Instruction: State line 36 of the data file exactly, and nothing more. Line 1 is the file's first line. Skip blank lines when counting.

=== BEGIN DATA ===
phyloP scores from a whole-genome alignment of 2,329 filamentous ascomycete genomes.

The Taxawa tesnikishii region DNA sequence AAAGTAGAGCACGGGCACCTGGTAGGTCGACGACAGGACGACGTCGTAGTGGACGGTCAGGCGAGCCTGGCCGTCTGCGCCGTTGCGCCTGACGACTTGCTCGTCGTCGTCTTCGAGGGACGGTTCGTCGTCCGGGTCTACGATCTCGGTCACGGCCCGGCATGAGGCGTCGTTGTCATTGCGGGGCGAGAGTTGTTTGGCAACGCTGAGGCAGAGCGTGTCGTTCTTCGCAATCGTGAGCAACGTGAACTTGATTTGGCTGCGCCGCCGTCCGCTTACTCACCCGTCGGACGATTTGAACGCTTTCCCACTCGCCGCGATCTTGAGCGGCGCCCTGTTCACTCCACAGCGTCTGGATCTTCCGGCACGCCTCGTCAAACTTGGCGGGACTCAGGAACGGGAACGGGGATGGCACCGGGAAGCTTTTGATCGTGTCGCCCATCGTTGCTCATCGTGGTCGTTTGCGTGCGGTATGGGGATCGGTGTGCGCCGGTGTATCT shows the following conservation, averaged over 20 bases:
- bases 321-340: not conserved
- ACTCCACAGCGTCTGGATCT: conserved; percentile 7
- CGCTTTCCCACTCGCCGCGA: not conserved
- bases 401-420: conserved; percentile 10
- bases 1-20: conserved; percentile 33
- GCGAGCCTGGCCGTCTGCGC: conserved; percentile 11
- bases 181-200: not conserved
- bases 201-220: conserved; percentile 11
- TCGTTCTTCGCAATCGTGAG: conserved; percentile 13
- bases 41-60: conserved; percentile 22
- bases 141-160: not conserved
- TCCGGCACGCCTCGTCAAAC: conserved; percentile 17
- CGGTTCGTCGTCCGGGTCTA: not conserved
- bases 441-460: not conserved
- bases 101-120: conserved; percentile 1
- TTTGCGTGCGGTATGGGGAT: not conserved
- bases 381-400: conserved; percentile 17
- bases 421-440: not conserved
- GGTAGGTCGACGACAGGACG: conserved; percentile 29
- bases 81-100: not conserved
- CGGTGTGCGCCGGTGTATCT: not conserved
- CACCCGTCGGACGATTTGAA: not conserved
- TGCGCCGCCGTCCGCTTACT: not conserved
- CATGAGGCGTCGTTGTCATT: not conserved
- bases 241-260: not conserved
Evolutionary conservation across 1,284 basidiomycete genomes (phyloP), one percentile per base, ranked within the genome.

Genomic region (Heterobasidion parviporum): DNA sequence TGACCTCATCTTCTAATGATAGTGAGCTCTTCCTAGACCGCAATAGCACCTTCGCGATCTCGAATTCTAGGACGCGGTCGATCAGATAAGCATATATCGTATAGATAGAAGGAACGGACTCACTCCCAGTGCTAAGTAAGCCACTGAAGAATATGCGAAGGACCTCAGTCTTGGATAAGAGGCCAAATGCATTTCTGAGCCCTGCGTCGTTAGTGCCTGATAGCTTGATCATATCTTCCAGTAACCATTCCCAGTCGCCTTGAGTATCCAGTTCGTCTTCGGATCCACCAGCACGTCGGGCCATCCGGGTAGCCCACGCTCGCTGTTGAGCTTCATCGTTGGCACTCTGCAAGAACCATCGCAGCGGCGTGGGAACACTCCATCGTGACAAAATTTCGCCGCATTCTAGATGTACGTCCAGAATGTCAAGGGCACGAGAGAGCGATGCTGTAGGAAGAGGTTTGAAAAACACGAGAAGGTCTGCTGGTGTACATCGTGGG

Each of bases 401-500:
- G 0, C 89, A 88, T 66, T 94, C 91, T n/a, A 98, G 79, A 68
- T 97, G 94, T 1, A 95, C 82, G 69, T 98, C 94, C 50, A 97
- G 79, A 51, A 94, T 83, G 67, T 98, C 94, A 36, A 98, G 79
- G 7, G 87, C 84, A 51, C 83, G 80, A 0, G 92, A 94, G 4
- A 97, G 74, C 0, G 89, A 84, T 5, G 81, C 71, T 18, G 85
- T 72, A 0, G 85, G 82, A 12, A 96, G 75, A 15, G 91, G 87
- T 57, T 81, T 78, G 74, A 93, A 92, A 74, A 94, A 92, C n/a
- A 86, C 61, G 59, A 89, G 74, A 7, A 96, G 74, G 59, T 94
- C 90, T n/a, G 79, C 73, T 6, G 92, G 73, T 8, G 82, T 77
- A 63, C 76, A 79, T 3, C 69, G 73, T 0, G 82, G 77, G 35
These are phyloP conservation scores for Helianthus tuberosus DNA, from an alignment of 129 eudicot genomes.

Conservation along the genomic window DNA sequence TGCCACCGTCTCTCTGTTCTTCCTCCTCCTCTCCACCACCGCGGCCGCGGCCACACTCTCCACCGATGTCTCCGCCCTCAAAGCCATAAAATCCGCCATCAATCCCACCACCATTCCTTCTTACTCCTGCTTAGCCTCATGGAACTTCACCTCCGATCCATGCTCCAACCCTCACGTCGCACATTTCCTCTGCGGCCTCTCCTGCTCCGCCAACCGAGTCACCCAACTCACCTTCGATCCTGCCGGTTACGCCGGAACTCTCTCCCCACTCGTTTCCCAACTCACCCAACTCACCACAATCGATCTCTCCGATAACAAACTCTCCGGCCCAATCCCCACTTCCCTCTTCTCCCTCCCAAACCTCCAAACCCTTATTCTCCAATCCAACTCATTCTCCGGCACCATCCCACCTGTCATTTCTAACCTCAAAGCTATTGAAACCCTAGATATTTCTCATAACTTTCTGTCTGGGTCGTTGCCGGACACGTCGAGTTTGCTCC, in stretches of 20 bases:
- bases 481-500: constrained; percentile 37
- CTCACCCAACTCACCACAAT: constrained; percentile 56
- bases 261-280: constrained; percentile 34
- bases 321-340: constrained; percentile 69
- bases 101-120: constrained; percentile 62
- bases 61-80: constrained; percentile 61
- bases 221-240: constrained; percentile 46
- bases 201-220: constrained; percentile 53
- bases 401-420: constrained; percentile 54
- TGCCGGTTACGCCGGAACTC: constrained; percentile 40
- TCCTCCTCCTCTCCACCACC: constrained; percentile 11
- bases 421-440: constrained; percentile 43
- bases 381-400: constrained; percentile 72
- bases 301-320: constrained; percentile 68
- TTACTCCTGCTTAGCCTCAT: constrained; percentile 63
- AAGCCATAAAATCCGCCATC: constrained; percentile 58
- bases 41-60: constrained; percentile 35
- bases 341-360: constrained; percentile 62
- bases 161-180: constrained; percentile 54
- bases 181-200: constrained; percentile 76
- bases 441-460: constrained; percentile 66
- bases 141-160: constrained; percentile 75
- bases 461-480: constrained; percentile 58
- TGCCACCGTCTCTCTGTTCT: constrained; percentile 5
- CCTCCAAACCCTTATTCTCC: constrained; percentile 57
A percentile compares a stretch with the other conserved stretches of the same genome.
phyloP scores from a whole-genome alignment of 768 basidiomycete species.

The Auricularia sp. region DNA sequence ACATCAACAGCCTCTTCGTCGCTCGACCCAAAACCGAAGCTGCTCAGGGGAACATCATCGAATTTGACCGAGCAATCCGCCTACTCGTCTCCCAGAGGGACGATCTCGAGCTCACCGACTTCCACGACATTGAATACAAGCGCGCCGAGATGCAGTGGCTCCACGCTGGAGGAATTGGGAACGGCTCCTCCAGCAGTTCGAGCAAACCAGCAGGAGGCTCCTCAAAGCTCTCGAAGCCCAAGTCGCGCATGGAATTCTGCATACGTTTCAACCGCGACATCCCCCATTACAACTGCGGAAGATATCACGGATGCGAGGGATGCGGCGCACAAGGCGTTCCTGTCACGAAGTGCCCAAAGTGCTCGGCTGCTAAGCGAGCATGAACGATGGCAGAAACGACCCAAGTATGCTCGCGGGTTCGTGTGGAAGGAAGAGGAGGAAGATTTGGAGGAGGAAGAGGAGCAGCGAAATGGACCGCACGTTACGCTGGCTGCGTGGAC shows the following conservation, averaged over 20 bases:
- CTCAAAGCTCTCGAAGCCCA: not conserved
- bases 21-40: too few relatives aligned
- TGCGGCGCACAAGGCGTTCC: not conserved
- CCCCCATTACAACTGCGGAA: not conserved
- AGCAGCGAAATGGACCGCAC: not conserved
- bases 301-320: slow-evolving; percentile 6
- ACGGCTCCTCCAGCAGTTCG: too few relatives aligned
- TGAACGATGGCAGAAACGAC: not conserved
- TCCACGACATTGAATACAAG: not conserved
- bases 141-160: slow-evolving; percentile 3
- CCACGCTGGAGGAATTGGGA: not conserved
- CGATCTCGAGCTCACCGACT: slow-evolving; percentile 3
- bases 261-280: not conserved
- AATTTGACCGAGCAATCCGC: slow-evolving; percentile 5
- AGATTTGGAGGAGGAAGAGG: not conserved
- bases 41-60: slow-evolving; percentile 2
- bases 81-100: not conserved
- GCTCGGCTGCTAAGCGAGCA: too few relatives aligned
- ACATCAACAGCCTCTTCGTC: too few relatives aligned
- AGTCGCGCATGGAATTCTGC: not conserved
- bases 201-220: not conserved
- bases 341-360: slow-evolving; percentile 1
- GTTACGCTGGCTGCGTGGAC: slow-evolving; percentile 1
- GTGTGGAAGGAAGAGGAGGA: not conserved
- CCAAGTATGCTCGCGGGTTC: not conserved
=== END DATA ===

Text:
- T 72, A 0, G 85, G 82, A 12, A 96, G 75, A 15, G 91, G 87